Survey led by NUI Galway and the Western Development Commission is seeking participants to give their experience of remote working six months after lockdown.
Researchers from the Whitaker Institute at NUI Galway and the Western Development Commission have launched the second phase of the national remote working survey. The survey will gather data on employees’ experiences of remote working six months after lockdown.
The survey is led by Professor Alma McCarthy and Dr Katerina Bohle-Carbonell at NUI Galway, and Tomás Ó Síocháin and Deirdre Frost at Western Development Commission.
The study will provide insights on how remote working has changed employees work and employment experiences. The second survey builds on the survey the research team undertook in April this year soon after the national lockdown which mandated remote working for those employees who could do so.
Identifying the opportunities and challenges will mean that remote working infrastructure such as broadband and remote working hubs, for example, will allow both individuals and communities to minimise the challenges and to make the most of this fundamental shift in the way we work.
The second phase survey will enable trend analyses on changes in employees’ experiences between Phase 1 (April 2020) and now, six months later (October 2020) in what has become a prolonged change in work habits for many employees who continue to work remotely. Data will also capture commuting habits and how remote working impacts emissions and the environment.
Speaking about the second national survey, Professor Alma McCarthy, Professor of Public Sector Management, J.E. Cairnes School of Business and Economics, said: “The first survey we did in April 2020 was of huge interest to the public and we got over 7,200 responses from employees who were working remotely across the country. 83% of respondents at that time indicated they would like to continue to work remotely for some or all of the time after the crisis is over. The crisis potentially presents a game-changer for how organisations manage their workforce and employee workplace preferences. It is now timely to examine remote working six months on from lockdown.”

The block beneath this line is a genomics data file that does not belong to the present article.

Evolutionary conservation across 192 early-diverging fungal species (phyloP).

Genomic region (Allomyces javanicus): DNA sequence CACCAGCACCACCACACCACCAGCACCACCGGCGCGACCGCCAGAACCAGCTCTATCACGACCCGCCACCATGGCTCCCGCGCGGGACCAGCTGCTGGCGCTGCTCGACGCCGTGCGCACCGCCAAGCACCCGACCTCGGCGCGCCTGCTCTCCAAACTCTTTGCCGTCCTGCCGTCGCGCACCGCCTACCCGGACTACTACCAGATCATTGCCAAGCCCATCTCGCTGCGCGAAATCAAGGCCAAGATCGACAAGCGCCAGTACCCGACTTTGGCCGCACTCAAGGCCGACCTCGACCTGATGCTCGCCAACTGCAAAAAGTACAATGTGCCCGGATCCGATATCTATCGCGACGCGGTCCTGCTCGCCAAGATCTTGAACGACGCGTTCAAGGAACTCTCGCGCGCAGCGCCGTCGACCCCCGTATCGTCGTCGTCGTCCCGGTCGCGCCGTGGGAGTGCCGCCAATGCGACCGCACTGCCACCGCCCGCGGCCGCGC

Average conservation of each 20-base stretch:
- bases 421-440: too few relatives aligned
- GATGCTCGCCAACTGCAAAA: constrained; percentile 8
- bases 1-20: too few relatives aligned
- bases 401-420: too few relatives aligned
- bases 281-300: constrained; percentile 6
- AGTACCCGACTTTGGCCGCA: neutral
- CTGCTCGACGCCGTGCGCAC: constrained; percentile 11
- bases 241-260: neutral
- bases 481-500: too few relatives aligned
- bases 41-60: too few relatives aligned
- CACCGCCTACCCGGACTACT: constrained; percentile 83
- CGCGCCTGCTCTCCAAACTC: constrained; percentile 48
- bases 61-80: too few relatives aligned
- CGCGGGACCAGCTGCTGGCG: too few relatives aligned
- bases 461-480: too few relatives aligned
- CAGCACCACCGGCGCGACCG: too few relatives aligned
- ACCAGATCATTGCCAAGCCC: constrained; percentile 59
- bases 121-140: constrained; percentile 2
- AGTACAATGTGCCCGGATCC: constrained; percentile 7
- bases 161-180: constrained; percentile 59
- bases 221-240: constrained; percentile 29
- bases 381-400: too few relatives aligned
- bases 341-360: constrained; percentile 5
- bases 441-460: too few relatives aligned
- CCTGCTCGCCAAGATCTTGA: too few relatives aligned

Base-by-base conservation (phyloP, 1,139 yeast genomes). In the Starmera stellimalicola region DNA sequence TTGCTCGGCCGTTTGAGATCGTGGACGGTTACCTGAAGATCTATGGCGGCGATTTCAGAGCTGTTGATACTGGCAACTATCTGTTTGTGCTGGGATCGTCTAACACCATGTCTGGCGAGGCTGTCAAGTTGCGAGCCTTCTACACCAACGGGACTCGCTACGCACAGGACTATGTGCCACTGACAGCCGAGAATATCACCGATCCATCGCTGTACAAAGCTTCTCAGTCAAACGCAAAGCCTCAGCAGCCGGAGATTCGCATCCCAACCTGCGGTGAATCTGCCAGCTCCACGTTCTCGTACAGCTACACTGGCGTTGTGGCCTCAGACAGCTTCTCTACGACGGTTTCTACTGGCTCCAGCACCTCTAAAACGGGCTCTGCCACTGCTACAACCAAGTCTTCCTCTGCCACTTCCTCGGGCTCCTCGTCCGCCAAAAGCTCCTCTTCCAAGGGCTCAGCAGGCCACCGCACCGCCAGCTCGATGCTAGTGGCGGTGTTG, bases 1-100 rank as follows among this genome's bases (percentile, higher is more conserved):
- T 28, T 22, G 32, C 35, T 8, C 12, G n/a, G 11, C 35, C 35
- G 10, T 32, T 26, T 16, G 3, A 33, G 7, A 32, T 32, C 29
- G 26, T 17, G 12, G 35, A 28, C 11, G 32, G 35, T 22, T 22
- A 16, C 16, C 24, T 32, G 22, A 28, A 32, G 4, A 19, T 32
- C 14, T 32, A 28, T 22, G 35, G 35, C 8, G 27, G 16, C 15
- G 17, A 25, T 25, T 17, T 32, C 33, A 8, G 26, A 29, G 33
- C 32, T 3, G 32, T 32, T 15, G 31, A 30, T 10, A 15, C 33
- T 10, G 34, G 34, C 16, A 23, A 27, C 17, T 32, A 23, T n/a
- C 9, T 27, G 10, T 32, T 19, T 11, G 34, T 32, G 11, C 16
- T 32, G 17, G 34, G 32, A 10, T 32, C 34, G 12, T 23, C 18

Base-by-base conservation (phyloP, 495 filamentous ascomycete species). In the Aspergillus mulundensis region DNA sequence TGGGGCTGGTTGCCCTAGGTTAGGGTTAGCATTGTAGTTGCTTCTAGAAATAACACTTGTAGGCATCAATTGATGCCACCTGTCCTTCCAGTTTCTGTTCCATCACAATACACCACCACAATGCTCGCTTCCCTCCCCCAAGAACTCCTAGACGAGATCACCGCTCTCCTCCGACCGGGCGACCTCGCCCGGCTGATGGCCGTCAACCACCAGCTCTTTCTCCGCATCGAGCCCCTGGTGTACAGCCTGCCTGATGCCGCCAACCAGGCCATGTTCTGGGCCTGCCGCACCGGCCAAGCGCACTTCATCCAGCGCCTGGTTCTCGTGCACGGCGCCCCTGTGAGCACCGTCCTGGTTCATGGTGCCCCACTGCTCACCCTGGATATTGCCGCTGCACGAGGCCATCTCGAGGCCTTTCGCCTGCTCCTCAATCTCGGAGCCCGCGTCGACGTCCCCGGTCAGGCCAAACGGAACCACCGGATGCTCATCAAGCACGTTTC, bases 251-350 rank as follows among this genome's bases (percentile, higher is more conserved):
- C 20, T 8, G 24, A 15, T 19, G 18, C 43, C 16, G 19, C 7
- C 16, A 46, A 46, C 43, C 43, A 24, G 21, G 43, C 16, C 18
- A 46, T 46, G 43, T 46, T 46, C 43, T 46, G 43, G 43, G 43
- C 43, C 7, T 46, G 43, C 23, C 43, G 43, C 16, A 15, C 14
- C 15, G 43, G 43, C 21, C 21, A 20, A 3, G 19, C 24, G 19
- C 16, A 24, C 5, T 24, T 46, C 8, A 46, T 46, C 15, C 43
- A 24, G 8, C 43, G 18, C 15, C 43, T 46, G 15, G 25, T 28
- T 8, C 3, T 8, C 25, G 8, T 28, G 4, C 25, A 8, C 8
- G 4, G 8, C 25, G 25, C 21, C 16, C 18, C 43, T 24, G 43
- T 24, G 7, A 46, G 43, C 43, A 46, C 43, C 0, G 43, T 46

Tomás Ó Síocháin, CEO of the Western Development Commission, said: “The information collected in these surveys will help to ensure that the correct measures are in place to support those working remotely. Identifying the opportunities and challenges will mean that remote working infrastructure such as broadband and remote working hubs, for example, will allow both individuals and communities to minimise the challenges and to make the most of this fundamental shift in the way we work.”
The research team will analyse the findings of the second national remote working survey and make them publicly available on both NUI Galway’s Whitaker Institute and the Western Development Commission websites by the end of October. The report and key statistics from the first national survey are also available on these websites. The remote working study findings will be available to inform employers about employee experiences of remote working. The research team will provide recommendations for employers on how to better manage remote working in the current crisis as well as more generally.
To complete the survey visit https://bit.ly/3kXjH9w